Collaboration and crowdsourcing in "Calais children. A case to answer". Subtitling strategies in documentary films
Conference name
Media for All 8
As Miguel Jiménez Crespo remarks, the “advent of new technologies has had a profound impact on translation practices, giving rise to a wide range of fascinating phenomena that are reshaping translation practices and public perceptions” (2017:1). The 21st-century scenario of multilingual and multicultural exposure, and the advances in computer-mediated communication and technological solutions (Herring 1996; 2011), have accelerated the growth of audiovisual translation in professional and non-professional contexts (Péréz-González 2014; Massidda 2015). Citizens’ participation in volunteer translation activities has been reinforced by crowdsourcing mechanisms that have encouraged individuals and organizations to diffuse accounts of emergency campaigns of solidarity for humanitarian themes. The open and interactive nature of Web 2.0 (O’Hagan and Ashworth 2002) has above all increased the number of participatory platforms for crowdsourcing interventions in the dissemination of political issues (i.e. the migration crisis) within the creative industries (Moslund et al. 2015). Within this framework, collaboration and crowdsourcing (i.e. collaborative translational settings, including fansubbing and fandubbing projects) have emerged as translational activities based on collaborative knowledge-generation and knowledge-transfer (Alfer 2017).

The recent movements of “activist-volunteers” (Clayton 2018: 41) are guaranteeing, on the one hand, the work of experts in the cinema and non-broadcast media for humanitarian causes through crowdsourcing platforms for fundraising and, on the other, are providing civil mobilisation around the “refugee crisis through social media and live interaction all over Europe” (ibidem). A growing number of artists and filmmakers are indeed financially sustained for the promotion of works of art and their dissemination through channels of collaborative translation.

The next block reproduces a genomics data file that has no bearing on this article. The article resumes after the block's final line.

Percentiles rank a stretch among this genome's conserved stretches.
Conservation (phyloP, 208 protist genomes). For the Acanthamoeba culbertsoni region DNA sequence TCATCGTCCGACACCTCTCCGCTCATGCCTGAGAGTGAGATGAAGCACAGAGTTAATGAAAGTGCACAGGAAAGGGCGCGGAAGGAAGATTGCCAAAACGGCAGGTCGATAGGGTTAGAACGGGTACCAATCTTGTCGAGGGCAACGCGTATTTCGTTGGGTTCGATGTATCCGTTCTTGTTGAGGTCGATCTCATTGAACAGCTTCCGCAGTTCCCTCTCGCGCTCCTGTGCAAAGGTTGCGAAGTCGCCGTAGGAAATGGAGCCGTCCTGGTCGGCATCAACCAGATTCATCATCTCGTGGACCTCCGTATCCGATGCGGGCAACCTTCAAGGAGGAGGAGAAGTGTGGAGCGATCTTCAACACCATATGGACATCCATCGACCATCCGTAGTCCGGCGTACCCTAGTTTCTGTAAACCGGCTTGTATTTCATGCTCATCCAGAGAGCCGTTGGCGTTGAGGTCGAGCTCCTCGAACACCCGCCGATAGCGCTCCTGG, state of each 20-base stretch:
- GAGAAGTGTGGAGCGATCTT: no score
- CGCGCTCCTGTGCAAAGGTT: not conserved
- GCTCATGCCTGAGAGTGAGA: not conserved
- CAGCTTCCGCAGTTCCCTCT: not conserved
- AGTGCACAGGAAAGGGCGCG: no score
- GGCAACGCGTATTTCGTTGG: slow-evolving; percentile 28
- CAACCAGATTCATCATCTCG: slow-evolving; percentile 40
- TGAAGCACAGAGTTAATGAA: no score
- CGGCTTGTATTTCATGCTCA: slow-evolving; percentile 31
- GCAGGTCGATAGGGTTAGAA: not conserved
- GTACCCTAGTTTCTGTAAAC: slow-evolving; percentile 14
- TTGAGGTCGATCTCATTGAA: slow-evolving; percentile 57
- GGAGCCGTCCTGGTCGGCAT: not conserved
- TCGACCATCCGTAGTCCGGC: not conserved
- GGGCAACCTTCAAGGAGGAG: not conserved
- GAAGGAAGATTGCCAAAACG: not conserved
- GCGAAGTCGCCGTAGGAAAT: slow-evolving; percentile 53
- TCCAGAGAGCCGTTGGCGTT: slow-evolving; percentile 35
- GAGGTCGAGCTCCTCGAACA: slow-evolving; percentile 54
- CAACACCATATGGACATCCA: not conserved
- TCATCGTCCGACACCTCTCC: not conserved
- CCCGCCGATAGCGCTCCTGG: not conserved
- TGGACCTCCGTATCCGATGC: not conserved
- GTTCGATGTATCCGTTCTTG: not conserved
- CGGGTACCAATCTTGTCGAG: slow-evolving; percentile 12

Against a backdrop of networked public participation and physical mobility, this work investigates the modalities through which migration is portrayed in the politics of aesthetic discourse, while accelerating activism in the area of amateur translation for the reframing of the migrant crisis. The focus is on a qualitative survey of the audiovisual translation strategies (Díaz Cintas and Remael 2007) that volunteer translators adopted to subtitle British filmmaker Sue Clayton’s documentary film CalaisChildren: A Case to Answer (2016) into Italian and French. The modalities and approaches of volunteer translation vary according to the Italian and French target contexts, but also depend on specific-genre difficulties, including colloquialism, documentary film techniques, such as direct and indirect interviews, onscreen and offscreen interviews (de Higes-Andino 2014; 2016; Franco 2001; Franco et al., 2010).

Drawing on recent research on narrative theory in translating dissent (Baker 2016), the analysis compares and contrasts the Italian and French subtitled versions through the adoption of Halliday’s Systemic Functional Linguistics (2004) as an instrument for the discovery of meaning-related choices within interlingual subtitling. Results prove that volunteer translation, viewed as a practice particularly appropriate for the spread of political content, can potentially contribute to counter narrating the plight of otherwise voiceless minority identities within aesthetic discourse.
Submitted by Irene Tor on Mon, 08/07/2019 - 12:53